Certainly the 8700K will outperform those CPUs in many scenarios, but referring specifically to price-per-thread, it doesn't come anywhere remotely close to AMD's current offerings. If you're referring to Intel's own 7700K and 7800X, then the cost per thread is certainly better, but I would hardly consider that "the competition", seeing as they are other offerings from the same company. You might want to change how that's worded. Otherwise the review seemed rather good. I did notice one other place in the conclusion where you appeared to make a mistake related to price though...

Paul Alcorn said:
Of course, adding a Z370 motherboard and competent cooler knocks you over the $400 mark, so be ready to pay for that privilege.
Shouldn't that be "over the $500 mark"?
 

samer.forums

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When Xbox Scorpio games start rolling , things will change alot.

Remember it is an 8 cores CPU console and most games will be ported from it to PC. more Games will take advantage of 8 threads soon within 1 year .
 

InvalidError

Titan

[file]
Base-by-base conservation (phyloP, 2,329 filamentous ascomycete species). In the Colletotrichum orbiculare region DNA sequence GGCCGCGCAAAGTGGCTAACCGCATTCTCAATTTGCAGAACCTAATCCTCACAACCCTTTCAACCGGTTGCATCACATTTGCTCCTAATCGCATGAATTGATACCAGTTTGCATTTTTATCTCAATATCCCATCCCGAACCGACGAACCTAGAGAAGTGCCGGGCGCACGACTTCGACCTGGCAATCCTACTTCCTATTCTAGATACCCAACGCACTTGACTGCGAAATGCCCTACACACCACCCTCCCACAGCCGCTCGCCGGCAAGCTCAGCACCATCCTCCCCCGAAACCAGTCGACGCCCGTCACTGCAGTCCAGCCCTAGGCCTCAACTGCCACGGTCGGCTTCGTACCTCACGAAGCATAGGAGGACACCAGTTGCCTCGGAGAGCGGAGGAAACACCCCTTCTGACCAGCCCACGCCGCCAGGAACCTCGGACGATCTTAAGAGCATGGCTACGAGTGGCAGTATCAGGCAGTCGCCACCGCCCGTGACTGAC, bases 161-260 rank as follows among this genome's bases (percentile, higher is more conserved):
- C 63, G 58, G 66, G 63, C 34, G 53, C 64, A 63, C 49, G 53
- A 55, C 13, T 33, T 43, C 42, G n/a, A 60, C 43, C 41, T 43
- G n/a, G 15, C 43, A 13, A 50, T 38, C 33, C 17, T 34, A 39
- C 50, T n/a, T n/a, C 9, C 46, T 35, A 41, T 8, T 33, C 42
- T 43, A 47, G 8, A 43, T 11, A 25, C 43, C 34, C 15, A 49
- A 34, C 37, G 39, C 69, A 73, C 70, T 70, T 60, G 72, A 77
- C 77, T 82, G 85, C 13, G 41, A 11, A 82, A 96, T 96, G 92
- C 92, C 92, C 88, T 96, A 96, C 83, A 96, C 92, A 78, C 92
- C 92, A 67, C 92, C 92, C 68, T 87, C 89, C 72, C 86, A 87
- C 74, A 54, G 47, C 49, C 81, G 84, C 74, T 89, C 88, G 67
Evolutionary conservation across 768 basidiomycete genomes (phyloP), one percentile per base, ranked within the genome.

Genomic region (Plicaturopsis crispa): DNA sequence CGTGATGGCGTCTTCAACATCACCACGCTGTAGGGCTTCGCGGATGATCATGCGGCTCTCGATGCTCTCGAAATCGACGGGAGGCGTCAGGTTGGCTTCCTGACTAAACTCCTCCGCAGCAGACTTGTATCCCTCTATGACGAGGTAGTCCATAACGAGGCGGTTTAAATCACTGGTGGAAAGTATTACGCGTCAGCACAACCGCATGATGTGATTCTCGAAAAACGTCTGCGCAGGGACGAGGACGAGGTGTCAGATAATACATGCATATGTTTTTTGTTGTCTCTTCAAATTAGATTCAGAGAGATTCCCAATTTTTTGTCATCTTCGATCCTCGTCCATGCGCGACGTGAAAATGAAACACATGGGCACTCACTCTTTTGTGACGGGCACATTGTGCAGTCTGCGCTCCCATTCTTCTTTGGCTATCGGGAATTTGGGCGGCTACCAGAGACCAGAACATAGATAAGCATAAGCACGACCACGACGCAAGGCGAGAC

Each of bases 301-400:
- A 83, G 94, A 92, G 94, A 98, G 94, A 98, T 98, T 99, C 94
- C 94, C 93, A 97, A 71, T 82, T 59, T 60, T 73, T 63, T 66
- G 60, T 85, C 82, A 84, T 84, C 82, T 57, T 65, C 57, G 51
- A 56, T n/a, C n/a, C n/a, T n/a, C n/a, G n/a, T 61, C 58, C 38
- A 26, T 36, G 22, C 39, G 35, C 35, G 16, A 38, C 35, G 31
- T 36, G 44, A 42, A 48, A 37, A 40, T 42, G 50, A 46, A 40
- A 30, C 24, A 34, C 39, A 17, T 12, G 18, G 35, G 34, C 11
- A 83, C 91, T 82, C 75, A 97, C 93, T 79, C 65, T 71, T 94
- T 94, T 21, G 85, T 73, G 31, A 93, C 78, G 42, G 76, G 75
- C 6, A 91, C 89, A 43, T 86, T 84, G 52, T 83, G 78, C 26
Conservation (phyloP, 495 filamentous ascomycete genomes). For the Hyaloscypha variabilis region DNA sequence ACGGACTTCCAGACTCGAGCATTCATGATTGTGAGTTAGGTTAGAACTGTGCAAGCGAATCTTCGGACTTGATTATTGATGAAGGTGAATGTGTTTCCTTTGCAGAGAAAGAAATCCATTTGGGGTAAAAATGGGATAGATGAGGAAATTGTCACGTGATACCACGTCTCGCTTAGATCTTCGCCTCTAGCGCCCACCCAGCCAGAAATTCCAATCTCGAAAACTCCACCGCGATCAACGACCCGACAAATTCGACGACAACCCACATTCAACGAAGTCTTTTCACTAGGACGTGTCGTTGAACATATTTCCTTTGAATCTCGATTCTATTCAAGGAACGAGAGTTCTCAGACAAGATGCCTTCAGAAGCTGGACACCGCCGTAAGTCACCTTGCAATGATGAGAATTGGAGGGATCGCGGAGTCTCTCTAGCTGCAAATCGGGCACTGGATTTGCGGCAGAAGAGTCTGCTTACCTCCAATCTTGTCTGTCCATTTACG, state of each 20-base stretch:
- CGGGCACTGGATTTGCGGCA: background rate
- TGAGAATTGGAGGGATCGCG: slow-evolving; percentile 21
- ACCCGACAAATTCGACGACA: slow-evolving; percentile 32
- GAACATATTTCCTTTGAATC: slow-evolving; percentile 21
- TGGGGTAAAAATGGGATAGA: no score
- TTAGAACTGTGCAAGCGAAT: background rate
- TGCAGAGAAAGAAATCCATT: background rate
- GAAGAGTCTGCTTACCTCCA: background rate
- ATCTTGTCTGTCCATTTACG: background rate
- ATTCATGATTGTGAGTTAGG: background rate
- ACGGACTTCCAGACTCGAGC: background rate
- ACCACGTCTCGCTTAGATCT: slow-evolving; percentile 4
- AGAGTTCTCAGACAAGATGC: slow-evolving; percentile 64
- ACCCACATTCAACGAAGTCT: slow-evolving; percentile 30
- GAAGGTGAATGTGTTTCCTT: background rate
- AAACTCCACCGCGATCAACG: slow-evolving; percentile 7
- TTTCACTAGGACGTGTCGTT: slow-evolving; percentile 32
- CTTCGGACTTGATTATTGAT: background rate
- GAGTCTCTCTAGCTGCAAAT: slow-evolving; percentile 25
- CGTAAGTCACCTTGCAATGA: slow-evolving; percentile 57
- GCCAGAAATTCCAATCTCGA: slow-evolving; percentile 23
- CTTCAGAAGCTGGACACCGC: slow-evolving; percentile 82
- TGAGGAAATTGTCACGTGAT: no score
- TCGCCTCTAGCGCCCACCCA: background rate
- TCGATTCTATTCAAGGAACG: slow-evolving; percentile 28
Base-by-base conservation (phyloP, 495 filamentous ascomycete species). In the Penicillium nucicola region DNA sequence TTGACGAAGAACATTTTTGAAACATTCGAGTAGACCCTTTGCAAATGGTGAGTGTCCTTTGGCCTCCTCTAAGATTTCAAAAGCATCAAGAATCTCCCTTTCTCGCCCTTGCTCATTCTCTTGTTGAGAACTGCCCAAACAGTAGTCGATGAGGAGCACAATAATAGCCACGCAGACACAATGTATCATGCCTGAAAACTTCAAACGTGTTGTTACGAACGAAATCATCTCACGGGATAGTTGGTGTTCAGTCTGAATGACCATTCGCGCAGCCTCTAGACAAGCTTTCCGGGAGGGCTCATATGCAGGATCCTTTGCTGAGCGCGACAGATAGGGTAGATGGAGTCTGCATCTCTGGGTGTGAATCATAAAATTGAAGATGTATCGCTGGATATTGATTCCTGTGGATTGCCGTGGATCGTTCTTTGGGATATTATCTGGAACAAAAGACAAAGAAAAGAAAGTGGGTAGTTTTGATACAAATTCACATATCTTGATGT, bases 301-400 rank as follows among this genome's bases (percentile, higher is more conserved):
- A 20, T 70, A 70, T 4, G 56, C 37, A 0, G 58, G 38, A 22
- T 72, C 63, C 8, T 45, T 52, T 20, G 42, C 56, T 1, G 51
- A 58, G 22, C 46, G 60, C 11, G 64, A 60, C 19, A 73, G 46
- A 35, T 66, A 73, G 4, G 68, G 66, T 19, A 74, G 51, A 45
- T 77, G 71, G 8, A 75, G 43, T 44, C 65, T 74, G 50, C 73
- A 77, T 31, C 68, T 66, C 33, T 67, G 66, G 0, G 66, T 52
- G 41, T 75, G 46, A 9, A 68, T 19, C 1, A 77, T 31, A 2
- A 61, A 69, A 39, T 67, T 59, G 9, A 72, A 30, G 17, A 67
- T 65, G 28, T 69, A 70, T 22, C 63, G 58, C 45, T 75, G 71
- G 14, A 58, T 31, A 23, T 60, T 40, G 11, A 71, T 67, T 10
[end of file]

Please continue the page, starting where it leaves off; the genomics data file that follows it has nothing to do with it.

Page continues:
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The XBO and PS4 brought octo-core CPUs to the console world back in 2014 and three years later, it is still only a small number of PC ports that make proper use of more than four threads. There won't be much change in a mere year.

Also, between their lower IPC and much lower clock frequencies, the cores in console SoCs are less than half as fast as modern desktop CPUs', which means that even Scorpio has less CPU-power than an i5-7600 and proper ports should have no trouble running those games on half as many cores.
 

kinggremlin

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Somehow missed this gem before now. 50% of gamers are on Skylake and Kaby Lake currently? Would love to see your data backing up that claim. Don't just make stats up and use them as evidence your opinion is right.